Slaughter proposals hailed as boost to animal welfare

Animal welfare groups have welcomed EU Commission proposals to overhaul the current slaughter directive.

Proposed improvements to the directive include measures such as introducing animal welfare officers in slaughterhouses and requiring all staff working with animals to have their competence assessed.

The planned revision of directive 93/119/EC on the protection of animals at the time of slaughter or killing also includes the creation of animal welfare reference centres in each member state, which can be used to get technical advice. They will also be responsible for assessing new methods, equipment and technologies.

Sonja Van Tichelen, director of Eurogroup for Animals, said: "These proposals are a step in the right direction and will benefit millions of animals. It is unacceptable in a civilised society that animals have to suffer in their final moments. So much of their suffering can be avoided or decreased by having well-trained staff and by using appropriate stunning techniques.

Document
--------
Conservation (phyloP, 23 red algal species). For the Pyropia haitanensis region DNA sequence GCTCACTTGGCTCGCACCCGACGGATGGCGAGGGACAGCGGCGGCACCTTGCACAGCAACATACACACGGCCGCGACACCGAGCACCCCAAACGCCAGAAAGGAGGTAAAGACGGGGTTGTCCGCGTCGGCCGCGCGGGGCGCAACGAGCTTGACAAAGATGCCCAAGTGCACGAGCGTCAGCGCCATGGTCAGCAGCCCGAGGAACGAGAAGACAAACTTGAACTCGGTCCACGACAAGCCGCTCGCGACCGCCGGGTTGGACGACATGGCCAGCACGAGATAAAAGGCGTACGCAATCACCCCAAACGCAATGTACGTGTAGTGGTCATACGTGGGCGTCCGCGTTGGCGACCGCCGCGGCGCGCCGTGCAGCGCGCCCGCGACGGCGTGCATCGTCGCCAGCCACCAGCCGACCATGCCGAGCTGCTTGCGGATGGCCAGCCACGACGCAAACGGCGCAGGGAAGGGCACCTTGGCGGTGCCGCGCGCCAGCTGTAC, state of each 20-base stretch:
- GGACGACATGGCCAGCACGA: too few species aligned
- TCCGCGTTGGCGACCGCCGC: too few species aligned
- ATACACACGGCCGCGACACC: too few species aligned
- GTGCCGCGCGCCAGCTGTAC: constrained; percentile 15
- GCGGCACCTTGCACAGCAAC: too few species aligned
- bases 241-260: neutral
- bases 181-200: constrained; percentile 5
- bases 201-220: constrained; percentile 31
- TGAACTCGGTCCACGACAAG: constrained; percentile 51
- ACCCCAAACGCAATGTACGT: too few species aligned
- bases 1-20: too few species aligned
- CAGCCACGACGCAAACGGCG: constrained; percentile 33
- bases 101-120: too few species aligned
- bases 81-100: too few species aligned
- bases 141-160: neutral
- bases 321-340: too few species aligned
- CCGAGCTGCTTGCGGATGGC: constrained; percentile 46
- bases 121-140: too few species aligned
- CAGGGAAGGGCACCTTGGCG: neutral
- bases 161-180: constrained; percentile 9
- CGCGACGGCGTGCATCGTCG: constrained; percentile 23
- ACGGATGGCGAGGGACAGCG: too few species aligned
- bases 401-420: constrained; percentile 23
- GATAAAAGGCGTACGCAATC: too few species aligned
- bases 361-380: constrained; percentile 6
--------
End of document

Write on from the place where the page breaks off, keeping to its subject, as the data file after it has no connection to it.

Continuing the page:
"These plans also mean that the industry will have to take up responsibility for the welfare of animals. The appointment of an animal welfare officer, who will be responsible for supervising the treatment of animals in slaughterhouses, will do much to benefit them."

The animal welfare officer must be available at all times when there are live animals on the premises and staff will have the authority to take whatever action necessary to safeguard the welfare of animals.

Although the proposals would significantly improve animal welfare in Europe, welfare groups say that there is still scope to reduce suffering at slaughter further.

Eurogroup is calling for the phasing-out of live-shackling, which involves hanging poultry upside down while alive, a method the group claims causes the birds to suffer "stress, pain and injuries".

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